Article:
In order to perform a walk-in operation, the reclining device is unlocked so as to tilt the seat back to a predetermined forwardly tilted condition. At the same time, slide lock devices of the slide rails are unlocked, so that the seat can be slid forwardly.

In the art taught by U.S. Pat. No. 6,152,533, when the seat back is tilted to the predetermined forwardly tilted condition in order to perform the walk-in operation, the four-joints link mechanism is operated as in the case of the tilt-down operation, so that the seat cushion moves forwardly. Thus, when the seat involved in the walk-in operation is a second row seat, a distance between a seat cushion of the second row seat and a first row seat can be closed up. Therefore, a forwardly sliding amount of the second row seat can be reduced by an amount corresponding to the closed up distance. As a result, ease of getting in and out a third row seat can be reduced.

Thus, there is a need in the art to prevent a forwardly sliding amount of a seat from being reduced when a walk-in operation is performed while a tilt-down operation can be conventionally performed.

SUMMARY OF THE INVENTION

The present invention provides a vehicle seat capable of performing a tilt-down operation in which a seat back is widely tilted forwardly to be folded on a seat cushion while a seat cushion is moved forwardly and a walk-in operation in which the seat back is half tilted forwardly over a desired angle while the seat is slid forwardly via a slide rail. The seat includes a frame member that is capable of longitudinally sliding via the slide rail and that supports the seat back via a reclining device so as to tilt the seat back back and forth, a front link connecting the seat cushion to the frame member so as to allow the seat cushion to move longitudinally, and an interlock mechanism that can be controlled so as to move or to not move the seat cushion forwardly with respect to the frame member when the seat back is tilted forwardly. At the time of the tilt-down operation, the interlock mechanism is controlled so as to move the seat cushion forwardly when the seat back is tilted forwardly. At the time of the walk-in operation, the interlock mechanism is controlled so as to not move the seat cushion forwardly when the seat back is tilted forwardly.

According to this structure, the seat cushion can be prevented from moving forwardly when the walk-in operation is performed while the tilt-down operation can be conventionally performed. Thus, a forwardly sliding amount of the seat from can be prevented from reducing when the walk-in operation is performed. As a result, at the time of the walk-in operation, property for allowing a passenger to get in and out can be reduced.

Preferably, the reclining device has an adjustable range in which the seat back can be set to an angle after the seat back is tilted back and forth with respect to the frame member. Further, the reclining device may preferably have a tilt-down operation range and a walk-in operation range that are respectively position in front of the adjustable range.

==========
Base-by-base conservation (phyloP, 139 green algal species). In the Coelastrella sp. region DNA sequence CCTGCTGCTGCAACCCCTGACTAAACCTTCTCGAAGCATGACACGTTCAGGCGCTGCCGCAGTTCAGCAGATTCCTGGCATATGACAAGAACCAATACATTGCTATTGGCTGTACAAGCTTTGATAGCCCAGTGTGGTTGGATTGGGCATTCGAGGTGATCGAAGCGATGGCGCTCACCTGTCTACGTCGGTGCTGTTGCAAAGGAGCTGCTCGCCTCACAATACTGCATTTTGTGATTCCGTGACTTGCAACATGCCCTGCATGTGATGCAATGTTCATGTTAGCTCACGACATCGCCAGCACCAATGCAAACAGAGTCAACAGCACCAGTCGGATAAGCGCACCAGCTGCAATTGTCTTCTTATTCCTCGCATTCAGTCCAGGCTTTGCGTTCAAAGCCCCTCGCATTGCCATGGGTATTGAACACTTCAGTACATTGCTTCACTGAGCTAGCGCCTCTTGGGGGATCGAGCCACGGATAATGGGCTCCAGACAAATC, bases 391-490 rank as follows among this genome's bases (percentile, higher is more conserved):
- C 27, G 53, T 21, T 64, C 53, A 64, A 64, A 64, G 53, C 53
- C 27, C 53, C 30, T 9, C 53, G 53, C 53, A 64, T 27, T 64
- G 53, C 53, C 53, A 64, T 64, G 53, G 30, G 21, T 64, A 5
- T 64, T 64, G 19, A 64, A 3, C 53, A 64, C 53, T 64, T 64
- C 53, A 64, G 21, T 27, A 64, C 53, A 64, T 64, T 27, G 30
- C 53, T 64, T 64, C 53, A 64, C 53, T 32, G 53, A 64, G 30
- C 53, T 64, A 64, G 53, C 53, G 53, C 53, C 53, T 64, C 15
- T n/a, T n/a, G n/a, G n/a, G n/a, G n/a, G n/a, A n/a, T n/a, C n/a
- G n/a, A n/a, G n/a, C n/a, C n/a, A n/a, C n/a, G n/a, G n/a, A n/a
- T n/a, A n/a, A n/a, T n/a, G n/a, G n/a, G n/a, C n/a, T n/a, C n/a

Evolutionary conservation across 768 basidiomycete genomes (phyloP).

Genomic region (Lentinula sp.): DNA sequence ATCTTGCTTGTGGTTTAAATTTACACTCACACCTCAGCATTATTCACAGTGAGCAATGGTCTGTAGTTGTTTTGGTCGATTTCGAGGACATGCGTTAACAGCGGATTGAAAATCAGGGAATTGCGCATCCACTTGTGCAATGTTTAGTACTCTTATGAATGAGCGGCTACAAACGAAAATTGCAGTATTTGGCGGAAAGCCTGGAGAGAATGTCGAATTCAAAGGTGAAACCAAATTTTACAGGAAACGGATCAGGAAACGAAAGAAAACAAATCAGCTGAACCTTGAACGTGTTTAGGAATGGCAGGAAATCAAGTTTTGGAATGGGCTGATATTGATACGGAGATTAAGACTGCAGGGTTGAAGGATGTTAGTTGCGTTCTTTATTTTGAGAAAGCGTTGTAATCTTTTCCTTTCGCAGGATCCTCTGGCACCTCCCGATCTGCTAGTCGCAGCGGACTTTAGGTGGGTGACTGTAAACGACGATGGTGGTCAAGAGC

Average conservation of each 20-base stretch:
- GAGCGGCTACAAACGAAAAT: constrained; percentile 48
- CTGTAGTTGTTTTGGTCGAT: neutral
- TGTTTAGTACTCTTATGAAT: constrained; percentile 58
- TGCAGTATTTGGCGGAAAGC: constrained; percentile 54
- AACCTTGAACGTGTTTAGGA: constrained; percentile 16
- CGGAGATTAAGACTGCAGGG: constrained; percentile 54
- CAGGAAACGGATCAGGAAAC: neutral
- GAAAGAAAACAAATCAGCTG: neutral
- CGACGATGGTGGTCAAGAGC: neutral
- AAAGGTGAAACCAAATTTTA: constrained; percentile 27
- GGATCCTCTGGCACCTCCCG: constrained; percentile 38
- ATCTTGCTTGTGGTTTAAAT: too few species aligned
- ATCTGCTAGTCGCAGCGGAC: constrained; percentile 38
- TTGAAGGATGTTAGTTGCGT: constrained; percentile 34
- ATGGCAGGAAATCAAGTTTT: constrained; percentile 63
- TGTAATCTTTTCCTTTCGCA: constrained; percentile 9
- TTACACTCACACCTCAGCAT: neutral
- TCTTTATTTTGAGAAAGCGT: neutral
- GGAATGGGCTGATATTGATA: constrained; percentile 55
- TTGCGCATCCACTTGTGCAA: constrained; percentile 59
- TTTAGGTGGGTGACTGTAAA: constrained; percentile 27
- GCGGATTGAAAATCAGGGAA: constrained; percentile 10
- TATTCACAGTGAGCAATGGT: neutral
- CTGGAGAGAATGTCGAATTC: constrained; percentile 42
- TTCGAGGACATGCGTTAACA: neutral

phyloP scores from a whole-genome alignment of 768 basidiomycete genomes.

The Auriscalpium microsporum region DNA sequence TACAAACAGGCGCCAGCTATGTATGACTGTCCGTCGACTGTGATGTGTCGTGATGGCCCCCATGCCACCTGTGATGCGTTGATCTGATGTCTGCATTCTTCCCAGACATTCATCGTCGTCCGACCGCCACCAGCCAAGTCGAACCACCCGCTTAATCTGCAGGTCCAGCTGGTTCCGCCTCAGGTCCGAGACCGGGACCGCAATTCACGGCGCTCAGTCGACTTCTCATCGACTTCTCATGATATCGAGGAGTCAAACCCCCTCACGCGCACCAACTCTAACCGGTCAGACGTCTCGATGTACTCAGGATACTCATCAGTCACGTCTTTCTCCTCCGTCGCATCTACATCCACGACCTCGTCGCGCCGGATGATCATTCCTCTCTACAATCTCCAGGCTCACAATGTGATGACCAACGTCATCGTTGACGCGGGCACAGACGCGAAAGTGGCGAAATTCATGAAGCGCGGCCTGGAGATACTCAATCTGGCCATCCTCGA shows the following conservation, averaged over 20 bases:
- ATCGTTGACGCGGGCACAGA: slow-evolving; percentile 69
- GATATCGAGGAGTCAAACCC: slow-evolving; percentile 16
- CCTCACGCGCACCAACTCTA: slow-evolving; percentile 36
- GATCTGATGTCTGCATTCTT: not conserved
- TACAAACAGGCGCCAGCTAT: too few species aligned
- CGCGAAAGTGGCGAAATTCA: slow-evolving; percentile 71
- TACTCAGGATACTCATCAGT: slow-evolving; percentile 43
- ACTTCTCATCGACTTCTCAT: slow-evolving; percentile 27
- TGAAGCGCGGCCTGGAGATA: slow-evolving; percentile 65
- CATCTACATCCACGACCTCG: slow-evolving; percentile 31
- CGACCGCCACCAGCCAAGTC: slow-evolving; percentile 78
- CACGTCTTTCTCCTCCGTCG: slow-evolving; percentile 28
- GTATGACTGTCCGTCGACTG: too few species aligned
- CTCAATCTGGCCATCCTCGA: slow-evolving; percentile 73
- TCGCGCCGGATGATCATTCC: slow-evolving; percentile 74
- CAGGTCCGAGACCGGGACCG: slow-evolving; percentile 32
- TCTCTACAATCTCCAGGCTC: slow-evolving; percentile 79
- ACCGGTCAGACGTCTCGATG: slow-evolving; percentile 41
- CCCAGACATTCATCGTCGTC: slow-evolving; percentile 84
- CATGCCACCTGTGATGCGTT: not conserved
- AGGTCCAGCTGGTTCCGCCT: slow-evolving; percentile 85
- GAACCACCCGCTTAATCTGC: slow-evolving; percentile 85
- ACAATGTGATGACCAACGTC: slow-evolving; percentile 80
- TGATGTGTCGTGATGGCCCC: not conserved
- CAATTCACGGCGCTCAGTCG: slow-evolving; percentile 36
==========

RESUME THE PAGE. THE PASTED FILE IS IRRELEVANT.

As a result, in addition to the tilt-down operation and the walk-in operation of the seat, a tilt angle of the seat back can be adjusted.

More preferably, the interlock mechanism is constructed such that in the adjustable range of the reclining device, the seat cushion can be moved longitudinally when the seat back is tilted back and forth.

In the adjustable range of the reclining device, the seat cushion moves back and forth in conjunction with tilting motion of the seat back. Therefore, the seat is comfortable to sit thereon.

More preferably, the interlock mechanism includes a rear link connecting a rear portion of the seat cushion to the seat back, a front spring imparting an elastic force to rotate the front link relative to the frame member such that seat cushion can always be biased backwardly, and a lock mechanism that is capable of precluding or enabling relative rotation of the seat cushion and the rear link. At the time of the tilt-down operation, the lock mechanism is actuated to maintain a condition in which the relative rotation of the seat cushion and the rear link is precluded. Conversely, at the time of the walk-in operation, the lock mechanism is deactuated to enable the relative rotation of the seat cushion and the rear link.

According to this structure, at the time of the walk-in operation, the lock mechanism is deactuated, so that the seat cushion and the rear link can be relatively rotated in conjunction with tilting motion of the seat back toward a forwardly tilted position. As a result, the seat cushion remains positionally unchanged without moving forwardly.

More preferably, the vehicle seat further includes a rear spring imparting an elastic force to rotate the seat cushion and the rear link relative to each other such that seat cushion can always be biased forwardly. The elastic force imparted to the seat cushion by the front spiral is set to be greater than the elastic force imparted to the seat cushion by the rear spiral.

According to this structure, when the walk-in operation is performed in, for example, the upright condition of the seat, the lock mechanism is deactuated. At this time, the seat cushion slightly shifted forwardly in the upright condition can be pushed back by a biasing force of the front spring. Therefore, the walk-in operation can be performed while the seat cushion is shifted to a rearward position.

More preferably, the rear link is constructed to contact a rod connected to the frame member when the seat back is half tilted in the walk-in operation.